31 Essential, Frugal and Wise Actions – 5

Installment 5 of 6

Photo credit: kirstyhall via Foter.com / CC BY-NC

Next to last installment. Actions 23 -26 deal with cutting utility costs.

  1. Shop for the Best Deal on Utilities – did you know that 28 states allow you to select an electric and/or natural gas provider? (Click here to check whether your state offers such a program.) If so, spending a few minutes several times a year could cut your utility bill by hundreds of dollars. There are two components to a utility bill: the supplier portion – the actual gas or electrical power consumed and the transmission or distribution charge. The distribution portion is billed by your local utility and the price set by state regulators. However, you may be able to select a supplier with lower prices. Generally, each provider offers a guaranteed rate for a given term: 3 months, 6 months, a year, or more. The shorter the term, the better the price, but that means shopping for rates probably switching suppliers several times a year.

To give you an idea about how it works, here’s an example from our PECO electric bill (Philadelphia area – kWh = kilowatt hour):

Annual Electricity Consumption: 12,000 kWh
‘Default’ Rate from PECO if no supplier chosen: 7.467 cents per kWh
Our supplier’s rate for a 3 month contract: 4.150 cents per kWh
Estimated annual savings: $398.04 !!!

Note this is just the ‘commodity’ portion of the bill. PECO charges an additional $8.43 per month plus 6.795 cents per kWh for distribution charges. Ouch.

One caveat: The 3 month terms are something of a ‘teaser’ rate. Once the term ends, the rates could really shoot up, probably even higher than the utility’s default rate. Be vigilant about renewing with another supplier when your contract ends. You could choose a 6 or 12 month contract but at a higher cost. On the other hand, even a penny saving per kWh would result in a $120 annual savings for 12,000 kWh consumed.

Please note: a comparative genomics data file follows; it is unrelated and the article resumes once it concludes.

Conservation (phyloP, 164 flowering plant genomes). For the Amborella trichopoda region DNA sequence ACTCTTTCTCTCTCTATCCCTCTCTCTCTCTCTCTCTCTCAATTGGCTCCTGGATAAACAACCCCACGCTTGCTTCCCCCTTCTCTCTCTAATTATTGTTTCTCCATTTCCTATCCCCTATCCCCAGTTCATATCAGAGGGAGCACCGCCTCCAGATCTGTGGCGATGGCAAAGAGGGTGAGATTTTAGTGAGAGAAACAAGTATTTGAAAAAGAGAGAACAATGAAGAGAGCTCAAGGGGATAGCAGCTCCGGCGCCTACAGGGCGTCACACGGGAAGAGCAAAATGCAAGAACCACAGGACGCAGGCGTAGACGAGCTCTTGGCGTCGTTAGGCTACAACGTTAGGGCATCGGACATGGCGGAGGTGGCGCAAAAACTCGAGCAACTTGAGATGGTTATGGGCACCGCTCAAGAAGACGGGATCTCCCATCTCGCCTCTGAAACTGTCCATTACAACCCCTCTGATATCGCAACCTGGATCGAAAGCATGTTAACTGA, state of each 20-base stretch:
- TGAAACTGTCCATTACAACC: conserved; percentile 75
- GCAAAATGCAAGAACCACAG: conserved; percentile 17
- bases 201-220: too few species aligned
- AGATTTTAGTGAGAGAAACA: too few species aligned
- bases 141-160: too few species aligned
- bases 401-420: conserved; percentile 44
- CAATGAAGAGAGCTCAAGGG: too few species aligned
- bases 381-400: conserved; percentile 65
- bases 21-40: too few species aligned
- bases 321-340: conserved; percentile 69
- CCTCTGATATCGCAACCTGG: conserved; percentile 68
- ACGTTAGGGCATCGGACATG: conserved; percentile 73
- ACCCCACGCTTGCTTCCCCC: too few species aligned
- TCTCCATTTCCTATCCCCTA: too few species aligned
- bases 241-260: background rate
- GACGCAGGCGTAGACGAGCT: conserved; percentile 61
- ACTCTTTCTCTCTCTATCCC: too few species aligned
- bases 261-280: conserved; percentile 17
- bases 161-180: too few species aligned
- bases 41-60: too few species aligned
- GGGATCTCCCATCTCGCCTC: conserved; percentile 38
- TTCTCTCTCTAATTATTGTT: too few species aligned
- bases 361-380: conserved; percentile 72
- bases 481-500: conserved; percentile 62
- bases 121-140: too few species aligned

1. Check with your local utility about energy-saving incentive programs These could include:
  • A home energy audit free or at a reduced cost
  • Rebates for purchasing energy-efficient appliances, furnaces and air conditioners
  • Discounts or rebates for programmable and smart thermostats (see #25 below) Here’s an example of ConEd’s (New York metro) program.
  • Recycling of older appliances – PECO, in fact, will haul away your old refrigerator for free and pay you $40!
  1. Install a programmable or smart thermostat – depending upon which study, programmable and smart thermostats can reduce heating/cooling costs by 10 – 20%. Note: while smart thermostats cost up to ten times what conventional, programmable thermostats cost, they do not necessarily provide any greater energy savings. Furthermore, there are some security concerns about Internet of Things (IoT), of which, smart thermostats play a part.
  1. Swap out heavily-used incandescent light bulbs for LED bulbs – the cost of LED light bulbs have dropped so far and the energy savings is so great, you should be replacing all the frequently-used incandescent bulbs in your home. NOW! Don’t even wait for the existing bulbs to burn out before replacing. Do you need more facts to convince you? Review FW&W posts Dawning New Light – LED Light Bulbs Can Brighten Your Finance Part 1 and Part2 as well as the LED Bulb Calculator.  
Photo credit: elviskennedy via Foter.com / CC BY-NC-ND

Congratulations, dear readers. You have just about made it through longest month of the year! But I still owe you five more Essential, Frugal and Wise actions. Sorry about that. The last installment will be posted in a day or two.

Cheers, Paul

© 2017 Paul J Reimold

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